KEYWORDS: Sudan virus; horse; mice; purified IgG; vaccine; virus-like particle

PMID: 31947873 DOI: 10.3390/v12010064

Keywords: Ebolavirus; Sudan virus; Vaccines; Animal models.


#H7N9 #Influenza Virus Containing a #Polybasic HA Cleavage Site Requires Minimal Host #Adaptation to Obtain a Highly Pathogenic Disease Phenotype in Mice (Viruses, abstract)

[Source: US National Library of Medicine, full page: (LINK). Abstract, edited.]

Viruses. 2020 Jan 5;12(1). pii: E65. doi: 10.3390/v12010065.

H7N9 Influenza Virus Containing a Polybasic HA Cleavage Site Requires Minimal Host Adaptation to Obtain a Highly Pathogenic Disease Phenotype in Mice.

Chan M1, Leung A1, Hisanaga T2, Pickering B2,3, Griffin BD1,3, Vendramelli R1, Tailor N1, Wong G4,5, Bi Y6, Babiuk S2, Berhane Y2, Kobasa D1,3.

Author information: 1 Special Pathogens Program, National Microbiology Laboratory, Public Health Agency of Canada, 1015 Arlington Street, Winnipeg, MB R3E 3R2, Canada. 2 National Centre for Foreign Animal Disease, Canadian Food Inspection Agency, Winnipeg, MB R3E 3M4, Canada. 3 Department of Medical Microbiology and Infectious Diseases, University of Manitoba, 745 Bannatyne Avenue, Winnipeg, MB R3E 0J9, Canada. 4 Institut Pasteur of Shanghai, Chinese Academy of Sciences, Life Science Research Building 320 Yueyang Road, Xuhui District, Shanghai 200031, China. 5 Département de microbiologie-infectiologie et d’immunologie, Université Laval, 1050 avenue de la Médecine, QC G1V 0A6, Canada. 6 CAS Key Laboratory of Pathogenic Microbiology and Immunology, Institute of Microbiology, Center for Influenza Research and Early-warning (CASCIRE), Chinese Academy of Sciences, Beijing 100101, China.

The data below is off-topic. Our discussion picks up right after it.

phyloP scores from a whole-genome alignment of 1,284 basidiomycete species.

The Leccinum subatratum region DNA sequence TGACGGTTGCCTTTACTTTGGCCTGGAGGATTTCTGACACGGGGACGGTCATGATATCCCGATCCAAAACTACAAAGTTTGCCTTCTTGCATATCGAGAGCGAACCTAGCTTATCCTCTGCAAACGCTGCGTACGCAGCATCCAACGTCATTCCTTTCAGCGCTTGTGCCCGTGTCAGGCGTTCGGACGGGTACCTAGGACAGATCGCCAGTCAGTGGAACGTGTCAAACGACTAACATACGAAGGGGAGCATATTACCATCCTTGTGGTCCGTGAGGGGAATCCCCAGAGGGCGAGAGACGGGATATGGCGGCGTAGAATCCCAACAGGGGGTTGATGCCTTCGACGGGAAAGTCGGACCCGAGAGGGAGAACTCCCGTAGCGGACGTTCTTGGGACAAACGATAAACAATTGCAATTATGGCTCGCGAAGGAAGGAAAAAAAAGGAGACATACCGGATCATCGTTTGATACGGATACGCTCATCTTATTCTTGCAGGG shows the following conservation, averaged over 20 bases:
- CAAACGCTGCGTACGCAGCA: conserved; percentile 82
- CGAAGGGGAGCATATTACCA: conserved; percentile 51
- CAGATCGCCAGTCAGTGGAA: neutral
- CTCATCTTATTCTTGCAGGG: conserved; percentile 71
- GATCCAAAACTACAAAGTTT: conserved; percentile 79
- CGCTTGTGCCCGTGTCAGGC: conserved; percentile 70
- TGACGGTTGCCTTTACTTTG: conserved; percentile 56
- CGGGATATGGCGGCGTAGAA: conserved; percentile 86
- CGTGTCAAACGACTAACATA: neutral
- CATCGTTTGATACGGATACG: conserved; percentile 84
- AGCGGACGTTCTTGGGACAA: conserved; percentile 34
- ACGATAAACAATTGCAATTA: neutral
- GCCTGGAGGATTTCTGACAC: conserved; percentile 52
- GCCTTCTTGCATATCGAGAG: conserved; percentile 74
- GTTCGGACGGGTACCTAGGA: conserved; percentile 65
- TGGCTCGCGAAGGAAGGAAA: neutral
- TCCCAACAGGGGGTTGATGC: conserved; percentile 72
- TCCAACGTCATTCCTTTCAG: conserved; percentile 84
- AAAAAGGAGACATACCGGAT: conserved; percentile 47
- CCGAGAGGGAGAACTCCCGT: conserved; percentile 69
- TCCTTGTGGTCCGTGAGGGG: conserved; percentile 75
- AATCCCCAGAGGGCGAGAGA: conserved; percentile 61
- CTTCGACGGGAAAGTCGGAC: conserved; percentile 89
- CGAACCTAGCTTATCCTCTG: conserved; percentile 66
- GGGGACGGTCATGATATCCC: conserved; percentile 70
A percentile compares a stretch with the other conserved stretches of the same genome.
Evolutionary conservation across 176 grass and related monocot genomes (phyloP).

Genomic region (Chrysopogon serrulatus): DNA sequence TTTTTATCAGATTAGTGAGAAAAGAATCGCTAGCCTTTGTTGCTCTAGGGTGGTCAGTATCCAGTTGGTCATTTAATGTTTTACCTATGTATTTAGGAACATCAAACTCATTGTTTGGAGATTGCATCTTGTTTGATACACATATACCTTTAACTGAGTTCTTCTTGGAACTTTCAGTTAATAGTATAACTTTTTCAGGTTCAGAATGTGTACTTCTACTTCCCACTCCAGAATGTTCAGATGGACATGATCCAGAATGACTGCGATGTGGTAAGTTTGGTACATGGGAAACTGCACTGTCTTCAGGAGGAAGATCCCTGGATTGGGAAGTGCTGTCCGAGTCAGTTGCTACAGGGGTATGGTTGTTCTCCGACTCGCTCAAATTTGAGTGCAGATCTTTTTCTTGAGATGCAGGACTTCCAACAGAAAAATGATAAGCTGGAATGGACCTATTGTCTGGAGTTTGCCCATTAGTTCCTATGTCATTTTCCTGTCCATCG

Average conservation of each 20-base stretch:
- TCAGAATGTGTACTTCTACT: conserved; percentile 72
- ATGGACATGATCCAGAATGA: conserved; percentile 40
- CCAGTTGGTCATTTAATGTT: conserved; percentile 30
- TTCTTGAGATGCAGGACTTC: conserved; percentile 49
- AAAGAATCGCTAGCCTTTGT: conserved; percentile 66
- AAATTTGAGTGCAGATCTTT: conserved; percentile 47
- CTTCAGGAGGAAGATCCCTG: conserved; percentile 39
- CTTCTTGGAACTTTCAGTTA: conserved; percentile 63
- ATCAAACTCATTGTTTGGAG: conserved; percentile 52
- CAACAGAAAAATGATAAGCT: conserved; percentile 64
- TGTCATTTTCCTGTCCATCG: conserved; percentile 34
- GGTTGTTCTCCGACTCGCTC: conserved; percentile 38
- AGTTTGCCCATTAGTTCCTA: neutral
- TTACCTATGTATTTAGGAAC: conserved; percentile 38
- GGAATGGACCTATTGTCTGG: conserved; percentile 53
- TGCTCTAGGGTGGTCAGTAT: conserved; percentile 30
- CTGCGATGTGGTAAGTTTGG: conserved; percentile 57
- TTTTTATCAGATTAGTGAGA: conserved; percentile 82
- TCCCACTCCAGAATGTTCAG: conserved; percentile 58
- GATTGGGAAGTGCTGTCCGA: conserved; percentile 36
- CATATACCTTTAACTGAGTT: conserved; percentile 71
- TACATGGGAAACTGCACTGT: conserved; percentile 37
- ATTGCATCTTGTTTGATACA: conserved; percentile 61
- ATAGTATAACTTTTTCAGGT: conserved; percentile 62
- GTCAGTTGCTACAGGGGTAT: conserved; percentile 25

Low pathogenic avian influenza (LPAI) H7N9 viruses have recently evolved to gain a polybasic cleavage site in the hemagglutinin (HA) protein, resulting in variants with increased lethality in poultry that meet the criteria for highly pathogenic avian influenza (HPAI) viruses. Both LPAI and HPAI variants can cause severe disease in humans (case fatality rate of ~40%). Here, we investigated the virulence of HPAI H7N9 viruses containing a polybasic HA cleavage site (H7N9-PBC) in mice. Inoculation of mice with H7N9-PBC did not result in observable disease; however, mice inoculated with a mouse-adapted version of this virus, generated by a single passage in mice, caused uniformly lethal disease. In addition to the PBC site, we identified three other mutations that are important for host-adaptation and virulence in mice: HA (A452T), PA (D347G), and PB2 (M483K). Using reverse genetics, we confirmed that the HA mutation was the most critical for increased virulence in mice. Our study identifies additional disease determinants in a mammalian model for HPAI H7N9 virus. Furthermore, the ease displayed by the virus to adapt to a new host highlights the potential for H7N9-PBC viruses to rapidly acquire mutations that may enhance their risk to humans or other animal species.